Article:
The US Federal Reserve is expected to call time this week, unless it brings some major surprises, as far as its government bond purchases program is concerned.
James Bullard, head of the St. Louis Fed, has recommended that sticking with government bond purchases for a few more months would leave the policymakers with more time for better assessing a deteriorating inflation outlook.
Analysts say that will calm the markets from an aggressive sell-off ten days ago, but the economists are expecting the Fed to stop its money flow on schedule on Wednesday and give accompanying assurances that it will act as a backup in case a global downturn threatens its economy.
Merrill Lynch, an economist at Bank of America, wrote in a note: “We remain optimistic that the recent upshift from 2 percent to 3 percent growth will be sustained.”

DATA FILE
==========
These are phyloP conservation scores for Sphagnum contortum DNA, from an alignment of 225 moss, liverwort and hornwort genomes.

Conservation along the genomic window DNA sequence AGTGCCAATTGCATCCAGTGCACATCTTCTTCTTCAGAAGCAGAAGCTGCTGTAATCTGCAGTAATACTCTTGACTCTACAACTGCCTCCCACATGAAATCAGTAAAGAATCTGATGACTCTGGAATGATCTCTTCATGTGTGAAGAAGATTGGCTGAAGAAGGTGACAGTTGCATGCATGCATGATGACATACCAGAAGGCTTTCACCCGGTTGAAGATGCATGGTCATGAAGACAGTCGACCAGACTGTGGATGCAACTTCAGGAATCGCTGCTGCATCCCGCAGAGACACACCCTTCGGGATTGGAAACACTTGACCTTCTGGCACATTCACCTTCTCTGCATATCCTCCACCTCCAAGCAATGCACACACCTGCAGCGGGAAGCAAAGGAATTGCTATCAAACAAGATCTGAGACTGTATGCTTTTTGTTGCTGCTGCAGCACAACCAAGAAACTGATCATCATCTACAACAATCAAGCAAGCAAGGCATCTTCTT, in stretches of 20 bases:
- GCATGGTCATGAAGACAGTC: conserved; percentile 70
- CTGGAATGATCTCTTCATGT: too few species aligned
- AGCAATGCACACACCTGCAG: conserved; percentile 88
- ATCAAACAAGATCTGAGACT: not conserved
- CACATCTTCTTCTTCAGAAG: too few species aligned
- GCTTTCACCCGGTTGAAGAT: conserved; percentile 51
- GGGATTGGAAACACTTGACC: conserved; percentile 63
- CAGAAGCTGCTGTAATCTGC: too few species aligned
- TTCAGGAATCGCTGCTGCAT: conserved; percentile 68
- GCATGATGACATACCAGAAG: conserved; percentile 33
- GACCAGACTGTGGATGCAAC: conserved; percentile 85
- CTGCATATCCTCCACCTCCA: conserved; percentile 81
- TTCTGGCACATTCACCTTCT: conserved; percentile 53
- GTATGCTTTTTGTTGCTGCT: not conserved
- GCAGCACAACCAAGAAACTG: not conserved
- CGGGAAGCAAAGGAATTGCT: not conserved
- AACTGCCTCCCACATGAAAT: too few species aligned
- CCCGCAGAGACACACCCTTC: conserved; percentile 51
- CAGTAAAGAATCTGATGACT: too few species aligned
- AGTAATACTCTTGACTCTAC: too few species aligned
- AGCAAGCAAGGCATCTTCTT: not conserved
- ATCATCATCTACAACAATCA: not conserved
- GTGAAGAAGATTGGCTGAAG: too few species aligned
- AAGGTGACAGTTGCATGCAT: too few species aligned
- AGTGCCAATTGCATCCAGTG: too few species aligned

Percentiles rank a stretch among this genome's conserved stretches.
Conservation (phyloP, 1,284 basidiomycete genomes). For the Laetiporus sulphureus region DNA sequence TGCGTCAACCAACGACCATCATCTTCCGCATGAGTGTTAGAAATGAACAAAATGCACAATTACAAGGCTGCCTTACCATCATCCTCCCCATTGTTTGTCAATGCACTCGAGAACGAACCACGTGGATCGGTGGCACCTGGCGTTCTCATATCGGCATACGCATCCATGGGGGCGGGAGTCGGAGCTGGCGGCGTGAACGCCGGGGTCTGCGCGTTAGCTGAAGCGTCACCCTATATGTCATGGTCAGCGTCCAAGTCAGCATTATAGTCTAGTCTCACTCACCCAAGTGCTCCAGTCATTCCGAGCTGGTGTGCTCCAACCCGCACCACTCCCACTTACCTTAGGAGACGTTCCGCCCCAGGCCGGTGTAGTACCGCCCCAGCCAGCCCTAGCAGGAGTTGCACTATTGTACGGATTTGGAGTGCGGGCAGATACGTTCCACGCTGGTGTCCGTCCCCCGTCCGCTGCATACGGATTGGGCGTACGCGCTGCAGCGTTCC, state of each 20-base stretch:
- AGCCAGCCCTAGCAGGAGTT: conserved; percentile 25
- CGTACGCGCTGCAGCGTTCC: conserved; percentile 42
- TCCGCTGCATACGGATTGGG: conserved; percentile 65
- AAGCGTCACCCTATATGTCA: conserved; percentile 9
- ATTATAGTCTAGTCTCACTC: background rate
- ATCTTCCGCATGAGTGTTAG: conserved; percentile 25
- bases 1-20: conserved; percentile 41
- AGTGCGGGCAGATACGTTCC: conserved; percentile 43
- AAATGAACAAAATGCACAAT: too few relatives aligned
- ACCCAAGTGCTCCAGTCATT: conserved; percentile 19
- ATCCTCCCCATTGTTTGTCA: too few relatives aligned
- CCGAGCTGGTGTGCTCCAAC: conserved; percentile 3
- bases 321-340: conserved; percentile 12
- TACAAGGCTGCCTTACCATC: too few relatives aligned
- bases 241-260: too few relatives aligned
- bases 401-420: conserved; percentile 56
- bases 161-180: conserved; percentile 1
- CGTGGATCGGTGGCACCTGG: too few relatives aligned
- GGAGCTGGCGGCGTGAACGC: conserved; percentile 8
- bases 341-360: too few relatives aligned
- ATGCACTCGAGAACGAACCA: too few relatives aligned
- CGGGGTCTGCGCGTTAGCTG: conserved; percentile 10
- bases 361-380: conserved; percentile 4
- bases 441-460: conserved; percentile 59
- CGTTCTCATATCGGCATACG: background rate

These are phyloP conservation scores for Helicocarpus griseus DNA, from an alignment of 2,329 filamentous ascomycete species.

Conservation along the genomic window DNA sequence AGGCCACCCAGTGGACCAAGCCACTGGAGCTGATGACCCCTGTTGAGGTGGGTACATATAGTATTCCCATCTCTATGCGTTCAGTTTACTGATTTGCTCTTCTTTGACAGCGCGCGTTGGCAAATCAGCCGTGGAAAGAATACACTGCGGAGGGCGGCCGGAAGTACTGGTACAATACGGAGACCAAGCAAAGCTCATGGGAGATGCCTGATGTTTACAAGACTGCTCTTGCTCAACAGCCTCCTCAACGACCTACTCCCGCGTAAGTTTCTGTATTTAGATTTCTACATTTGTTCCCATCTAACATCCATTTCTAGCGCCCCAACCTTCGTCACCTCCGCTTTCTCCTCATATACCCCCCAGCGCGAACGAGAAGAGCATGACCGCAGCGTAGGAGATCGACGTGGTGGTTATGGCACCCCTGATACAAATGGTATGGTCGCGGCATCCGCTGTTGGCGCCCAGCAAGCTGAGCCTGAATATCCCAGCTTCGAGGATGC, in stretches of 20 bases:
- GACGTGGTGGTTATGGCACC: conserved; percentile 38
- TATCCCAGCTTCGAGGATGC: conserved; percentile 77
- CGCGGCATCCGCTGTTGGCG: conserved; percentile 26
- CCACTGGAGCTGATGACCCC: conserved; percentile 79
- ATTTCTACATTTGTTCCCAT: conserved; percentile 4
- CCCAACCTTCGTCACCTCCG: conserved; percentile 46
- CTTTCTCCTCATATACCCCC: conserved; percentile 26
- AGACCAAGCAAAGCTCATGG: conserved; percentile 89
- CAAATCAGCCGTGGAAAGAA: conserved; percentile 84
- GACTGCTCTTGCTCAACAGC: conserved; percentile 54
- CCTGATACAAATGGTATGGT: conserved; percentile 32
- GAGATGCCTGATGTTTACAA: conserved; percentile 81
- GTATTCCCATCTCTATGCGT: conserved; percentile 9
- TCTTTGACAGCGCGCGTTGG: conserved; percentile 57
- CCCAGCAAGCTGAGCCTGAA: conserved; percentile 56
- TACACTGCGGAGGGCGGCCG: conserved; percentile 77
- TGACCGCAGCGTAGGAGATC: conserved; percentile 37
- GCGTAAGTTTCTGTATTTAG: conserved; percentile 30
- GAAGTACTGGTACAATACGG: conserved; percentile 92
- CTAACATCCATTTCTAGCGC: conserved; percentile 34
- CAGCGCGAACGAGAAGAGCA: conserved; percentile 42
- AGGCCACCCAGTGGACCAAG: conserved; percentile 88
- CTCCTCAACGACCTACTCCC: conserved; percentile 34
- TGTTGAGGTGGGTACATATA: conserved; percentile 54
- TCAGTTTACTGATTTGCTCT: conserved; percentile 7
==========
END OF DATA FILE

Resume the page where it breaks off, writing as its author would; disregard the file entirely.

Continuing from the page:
It may well be that the Fed maintains the key interest rates virtually at zero for a longer duration amid the dipping energy prices and the dearth of wage growth. Meanwhile, the investors have already pushed the expectations for an initial rate increase back several months to late 2015.
The economic slowdown in China and the ongoing euro zone crisis have become the center of global economic concern.
The stress test results on European banks, which were announced on Saturday, showed that as many as 25 European banks had failed as of the 2013-end, but most of them have succeeded in repairing their finances.
The European Central Bank (ECB) has staked its repo on this practice, hoping that it will bring a line under years of financial and economic chaos.
Erik Nielsen, chief global economist at Unicredit, said, “Thinking that lending somehow can lead GDP is an illusion, and I don’t know how that has somehow crept into the policy debate. Businesses need to believe in an increase in the demand for their products before asking for credits, and now that external demand growth is no longer there, this is when the euro zone needs demand stimulus.”
The inflation data of euro zone in the coming week will show whether the deflation threat has eased at all. The accord is for the headline rate to have increased to 0.4 percent in October but analysts say this is tend to bring little comfort.